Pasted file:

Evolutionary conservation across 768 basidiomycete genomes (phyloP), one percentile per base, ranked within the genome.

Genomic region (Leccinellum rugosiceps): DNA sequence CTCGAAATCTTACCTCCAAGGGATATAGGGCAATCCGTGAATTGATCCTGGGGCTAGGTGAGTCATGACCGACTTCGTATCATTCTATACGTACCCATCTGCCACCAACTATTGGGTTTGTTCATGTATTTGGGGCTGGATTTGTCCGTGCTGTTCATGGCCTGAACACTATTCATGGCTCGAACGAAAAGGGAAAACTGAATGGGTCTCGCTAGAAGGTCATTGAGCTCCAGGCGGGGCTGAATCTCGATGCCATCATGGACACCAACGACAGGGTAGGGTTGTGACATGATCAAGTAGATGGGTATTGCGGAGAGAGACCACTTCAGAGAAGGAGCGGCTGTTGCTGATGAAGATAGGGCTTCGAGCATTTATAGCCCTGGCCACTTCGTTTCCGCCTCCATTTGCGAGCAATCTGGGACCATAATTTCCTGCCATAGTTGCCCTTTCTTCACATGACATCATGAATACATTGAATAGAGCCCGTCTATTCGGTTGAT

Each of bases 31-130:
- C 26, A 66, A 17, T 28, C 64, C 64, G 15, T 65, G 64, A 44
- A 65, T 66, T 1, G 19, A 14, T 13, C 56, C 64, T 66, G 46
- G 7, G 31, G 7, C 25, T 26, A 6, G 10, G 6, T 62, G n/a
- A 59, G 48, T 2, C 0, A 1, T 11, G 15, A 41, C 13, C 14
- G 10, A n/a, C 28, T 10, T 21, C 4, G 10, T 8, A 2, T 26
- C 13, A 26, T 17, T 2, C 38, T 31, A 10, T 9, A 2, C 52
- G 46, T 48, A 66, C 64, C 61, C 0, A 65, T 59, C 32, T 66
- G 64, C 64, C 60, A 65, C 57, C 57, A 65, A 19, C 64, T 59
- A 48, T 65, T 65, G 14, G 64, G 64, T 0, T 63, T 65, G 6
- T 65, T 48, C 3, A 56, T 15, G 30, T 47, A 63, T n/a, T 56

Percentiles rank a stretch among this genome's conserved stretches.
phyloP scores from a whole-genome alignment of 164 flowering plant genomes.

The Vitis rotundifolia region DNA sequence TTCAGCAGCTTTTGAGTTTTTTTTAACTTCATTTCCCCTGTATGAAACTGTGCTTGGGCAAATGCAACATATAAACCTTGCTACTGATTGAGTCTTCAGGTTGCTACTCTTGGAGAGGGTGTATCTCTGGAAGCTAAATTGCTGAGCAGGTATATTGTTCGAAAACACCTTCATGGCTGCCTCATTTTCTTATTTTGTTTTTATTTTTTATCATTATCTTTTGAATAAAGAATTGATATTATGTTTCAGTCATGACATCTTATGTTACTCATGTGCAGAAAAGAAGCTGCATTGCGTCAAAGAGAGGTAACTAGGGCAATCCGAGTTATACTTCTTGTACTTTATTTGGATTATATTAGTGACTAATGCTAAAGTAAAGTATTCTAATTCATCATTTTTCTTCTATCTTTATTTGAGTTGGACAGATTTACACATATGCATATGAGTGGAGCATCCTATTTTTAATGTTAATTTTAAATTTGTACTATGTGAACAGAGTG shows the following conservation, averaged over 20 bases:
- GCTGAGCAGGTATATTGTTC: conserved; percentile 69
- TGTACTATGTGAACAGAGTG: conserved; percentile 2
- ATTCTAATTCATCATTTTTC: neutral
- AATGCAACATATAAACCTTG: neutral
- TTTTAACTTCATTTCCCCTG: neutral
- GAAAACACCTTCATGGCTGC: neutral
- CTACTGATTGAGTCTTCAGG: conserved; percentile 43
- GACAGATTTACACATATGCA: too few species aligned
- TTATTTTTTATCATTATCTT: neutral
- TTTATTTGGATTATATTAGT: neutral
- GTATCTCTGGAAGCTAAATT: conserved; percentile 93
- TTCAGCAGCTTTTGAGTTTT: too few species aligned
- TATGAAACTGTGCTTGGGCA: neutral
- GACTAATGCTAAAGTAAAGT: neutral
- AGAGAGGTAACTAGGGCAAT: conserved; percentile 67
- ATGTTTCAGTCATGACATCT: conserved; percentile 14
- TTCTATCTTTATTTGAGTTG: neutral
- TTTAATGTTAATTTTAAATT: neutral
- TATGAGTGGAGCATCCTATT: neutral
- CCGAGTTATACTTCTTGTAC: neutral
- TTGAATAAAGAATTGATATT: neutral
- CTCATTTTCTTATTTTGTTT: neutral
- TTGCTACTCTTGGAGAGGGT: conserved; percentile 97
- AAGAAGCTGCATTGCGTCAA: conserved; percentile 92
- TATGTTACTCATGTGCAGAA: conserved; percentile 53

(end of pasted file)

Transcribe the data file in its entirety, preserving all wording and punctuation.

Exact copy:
Evolutionary conservation across 768 basidiomycete genomes (phyloP), one percentile per base, ranked within the genome.

Genomic region (Leccinellum rugosiceps): DNA sequence CTCGAAATCTTACCTCCAAGGGATATAGGGCAATCCGTGAATTGATCCTGGGGCTAGGTGAGTCATGACCGACTTCGTATCATTCTATACGTACCCATCTGCCACCAACTATTGGGTTTGTTCATGTATTTGGGGCTGGATTTGTCCGTGCTGTTCATGGCCTGAACACTATTCATGGCTCGAACGAAAAGGGAAAACTGAATGGGTCTCGCTAGAAGGTCATTGAGCTCCAGGCGGGGCTGAATCTCGATGCCATCATGGACACCAACGACAGGGTAGGGTTGTGACATGATCAAGTAGATGGGTATTGCGGAGAGAGACCACTTCAGAGAAGGAGCGGCTGTTGCTGATGAAGATAGGGCTTCGAGCATTTATAGCCCTGGCCACTTCGTTTCCGCCTCCATTTGCGAGCAATCTGGGACCATAATTTCCTGCCATAGTTGCCCTTTCTTCACATGACATCATGAATACATTGAATAGAGCCCGTCTATTCGGTTGAT

Each of bases 31-130:
- C 26, A 66, A 17, T 28, C 64, C 64, G 15, T 65, G 64, A 44
- A 65, T 66, T 1, G 19, A 14, T 13, C 56, C 64, T 66, G 46
- G 7, G 31, G 7, C 25, T 26, A 6, G 10, G 6, T 62, G n/a
- A 59, G 48, T 2, C 0, A 1, T 11, G 15, A 41, C 13, C 14
- G 10, A n/a, C 28, T 10, T 21, C 4, G 10, T 8, A 2, T 26
- C 13, A 26, T 17, T 2, C 38, T 31, A 10, T 9, A 2, C 52
- G 46, T 48, A 66, C 64, C 61, C 0, A 65, T 59, C 32, T 66
- G 64, C 64, C 60, A 65, C 57, C 57, A 65, A 19, C 64, T 59
- A 48, T 65, T 65, G 14, G 64, G 64, T 0, T 63, T 65, G 6
- T 65, T 48, C 3, A 56, T 15, G 30, T 47, A 63, T n/a, T 56

Percentiles rank a stretch among this genome's conserved stretches.
phyloP scores from a whole-genome alignment of 164 flowering plant genomes.

The Vitis rotundifolia region DNA sequence TTCAGCAGCTTTTGAGTTTTTTTTAACTTCATTTCCCCTGTATGAAACTGTGCTTGGGCAAATGCAACATATAAACCTTGCTACTGATTGAGTCTTCAGGTTGCTACTCTTGGAGAGGGTGTATCTCTGGAAGCTAAATTGCTGAGCAGGTATATTGTTCGAAAACACCTTCATGGCTGCCTCATTTTCTTATTTTGTTTTTATTTTTTATCATTATCTTTTGAATAAAGAATTGATATTATGTTTCAGTCATGACATCTTATGTTACTCATGTGCAGAAAAGAAGCTGCATTGCGTCAAAGAGAGGTAACTAGGGCAATCCGAGTTATACTTCTTGTACTTTATTTGGATTATATTAGTGACTAATGCTAAAGTAAAGTATTCTAATTCATCATTTTTCTTCTATCTTTATTTGAGTTGGACAGATTTACACATATGCATATGAGTGGAGCATCCTATTTTTAATGTTAATTTTAAATTTGTACTATGTGAACAGAGTG shows the following conservation, averaged over 20 bases:
- GCTGAGCAGGTATATTGTTC: conserved; percentile 69
- TGTACTATGTGAACAGAGTG: conserved; percentile 2
- ATTCTAATTCATCATTTTTC: neutral
- AATGCAACATATAAACCTTG: neutral
- TTTTAACTTCATTTCCCCTG: neutral
- GAAAACACCTTCATGGCTGC: neutral
- CTACTGATTGAGTCTTCAGG: conserved; percentile 43
- GACAGATTTACACATATGCA: too few species aligned
- TTATTTTTTATCATTATCTT: neutral
- TTTATTTGGATTATATTAGT: neutral
- GTATCTCTGGAAGCTAAATT: conserved; percentile 93
- TTCAGCAGCTTTTGAGTTTT: too few species aligned
- TATGAAACTGTGCTTGGGCA: neutral
- GACTAATGCTAAAGTAAAGT: neutral
- AGAGAGGTAACTAGGGCAAT: conserved; percentile 67
- ATGTTTCAGTCATGACATCT: conserved; percentile 14
- TTCTATCTTTATTTGAGTTG: neutral
- TTTAATGTTAATTTTAAATT: neutral
- TATGAGTGGAGCATCCTATT: neutral
- CCGAGTTATACTTCTTGTAC: neutral
- TTGAATAAAGAATTGATATT: neutral
- CTCATTTTCTTATTTTGTTT: neutral
- TTGCTACTCTTGGAGAGGGT: conserved; percentile 97
- AAGAAGCTGCATTGCGTCAA: conserved; percentile 92
- TATGTTACTCATGTGCAGAA: conserved; percentile 53